The Norwegian Nobel Committee awarded Colombia President Juan Manuel Santos the Nobel Peace Prize for his efforts on negotiating a peace deal with The Revolutionary Armed Forces of Colombia, FARC.
Despite last Sunday Colombians voted “no” to the proposed peace deal with the terrorist group, the president’s efforts are still recognized by the Norwegian Nobel Committee. The Nobel organization hopes that the award will encourage Santos and the country to continue peace negotiations to finally bring peace to Colombians after more than 50 years of war with FARC.
On October 2, 2016, Colombia had a referendum to decide if Colombia agreed to the peace deal proposed by Santos and FARC leader, Rodrigo Londoño, alias Timochenko, to stop the war in the country. Through the vote, Colombians said “no” to the deal in an almost tied result: 49.79 percent of voters supported the peace agreement and 50.21 percent voted no, arguing the peace accord does not seem fair after all the crimes FARC has performed since 1964.
The Nobel Committee explained their decision saying that Santos’s effort to try to bring peace to his country is a historical attempt in one of the world’s longest-running conflicts. The war between FARC and Colombians has killed more than 220 thousand and has driven at least 7 million people from their homes running from the terrorist crimes.
The announcement of Santos’s award was a surprise because it was believed that after losing the referendum, the Colombian president did not have a chance to win the Nobel Peace Prize. The White Helmets, a rescue group that has helped over 60 thousand people in Syria, was thought to be the winner, but even after the referendum results, the committee still agreed that Santos’s work deserved the prize.
The Nobel Committee is conscious that Colombia did not support certain terms of the peace deal, but the decision to give the prize to Manuel Santos is an attempt to keep people motivated to continue with peace negotiations with FARC.
The current fragile cease-fire will expire October 31.
Kaci Kullmann Five, a former Norwegian politician who is now chair of the Norwegian Nobel Committee, stated that there is “a real danger” regarding the peace process coming to a halt and civil war starting all over again.
“We hope it [the prize] will encourage all good initiatives and all the parties who could make a difference in this process in Colombia,” said Kullmann
FARC wants peace, and they are willing to change some terms of the peace deal
The peace award was only given to President Santos and did not include FARC leader Rodrigo Londoño. This might come as a surprise for some but not for many. Londoño -despite being behind FARC efforts to reach peace- is a guerrilla commander, and he is the leader of the rebel army that is considered a terrorist organization not only by Colombia but also the United States and other countries. Londoño is wanted in the U.S. on drug-trafficking charges.
Londoño posted on Twitter that he remains committed to peace. FARC sent a separate joint statement saying the group is willing to discuss “adjustments” to the deal. FARC soldiers had spent months preparing the first document, and they know the next one will include harsher penalties for those soldiers accused of kidnapping, drug trafficking, murder, and other war crimes.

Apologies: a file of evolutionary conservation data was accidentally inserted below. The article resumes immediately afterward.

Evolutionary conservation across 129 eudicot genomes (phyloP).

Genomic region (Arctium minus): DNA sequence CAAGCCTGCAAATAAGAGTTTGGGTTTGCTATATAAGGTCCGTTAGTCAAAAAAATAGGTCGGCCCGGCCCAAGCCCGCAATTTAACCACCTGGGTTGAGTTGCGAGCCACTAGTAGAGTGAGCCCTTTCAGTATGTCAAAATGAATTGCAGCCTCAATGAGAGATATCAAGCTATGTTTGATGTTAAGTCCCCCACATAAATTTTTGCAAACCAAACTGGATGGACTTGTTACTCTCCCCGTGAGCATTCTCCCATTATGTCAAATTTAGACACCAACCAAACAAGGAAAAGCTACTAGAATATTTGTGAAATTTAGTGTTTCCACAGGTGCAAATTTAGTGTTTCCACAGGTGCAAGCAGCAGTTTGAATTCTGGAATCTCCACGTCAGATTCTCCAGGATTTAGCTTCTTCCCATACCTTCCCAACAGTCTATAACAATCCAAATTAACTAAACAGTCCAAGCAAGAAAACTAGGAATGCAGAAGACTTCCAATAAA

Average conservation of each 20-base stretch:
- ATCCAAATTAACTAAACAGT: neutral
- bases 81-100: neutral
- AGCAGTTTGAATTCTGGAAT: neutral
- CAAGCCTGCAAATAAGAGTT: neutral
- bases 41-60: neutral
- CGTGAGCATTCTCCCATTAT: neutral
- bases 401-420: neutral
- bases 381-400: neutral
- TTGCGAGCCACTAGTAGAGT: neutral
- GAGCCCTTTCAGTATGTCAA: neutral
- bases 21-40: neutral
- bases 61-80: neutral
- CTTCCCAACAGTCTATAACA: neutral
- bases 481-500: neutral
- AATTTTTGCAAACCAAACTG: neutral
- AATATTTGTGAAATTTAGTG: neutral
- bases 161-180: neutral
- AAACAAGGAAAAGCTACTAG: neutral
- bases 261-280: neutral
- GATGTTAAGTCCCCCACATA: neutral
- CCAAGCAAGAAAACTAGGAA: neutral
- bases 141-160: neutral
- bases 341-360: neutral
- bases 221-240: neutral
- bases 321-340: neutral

This is the first time that the rebel army shows any signs to modify the 297-page agreement that was signed by Santos and Londoño on September 26. The one that was not implemented because voters did not agree on those terms. Protest signs against the peace deal read: “We want peace, but not like this.”
Santos award was an important moment for Colombia as a country because now, the country has two Nobel Prizes. The first one was won by novelist Gabriel Garcia Marquez in 1982 for his novel “One hundred years of solitude.”
The Colombian president dedicated the prize to the Colombian people and the millions who have suffered the effects of the war. Santos said on a national-televised addressed Friday morning that the Nobel Peace Prize 2016 was for the victims of the bloodshed between FARC and the Colombian army.
He sent a message of peace, emphasizing his intentions to continue the negotiations with the group. Santos stated the award represents that there will be not one more victim of the conflict. He addressed the Colombian people saying the country must come together and unite to achieve peace and start to build “a stable and lasting peace.”
Former Colombia President Álvaro Uribe could be risking national peace with his speeches
Álvaro Uribe was Santos’s benefactor and predecessor, but now that the pupil has surpassed his master, Uribe has become an obstacle for Santos’s peace negotiations.
Uribe wrote on Twitter Friday that he congratulated Santos on his achievement as a Nobel laureate, but ended his post with a bitter message.
“I hope it [the prize] leads to changes to the accords that are damaging for democracy,” he said.
Former president Álvaro Uribe was behind the campaign that sought to stop the first peace deal due to the terms it established. If Uribe continues to push for a deal the rebels cannot accept; Colombia could lose its chance to live in peace.
Source: The Washington Post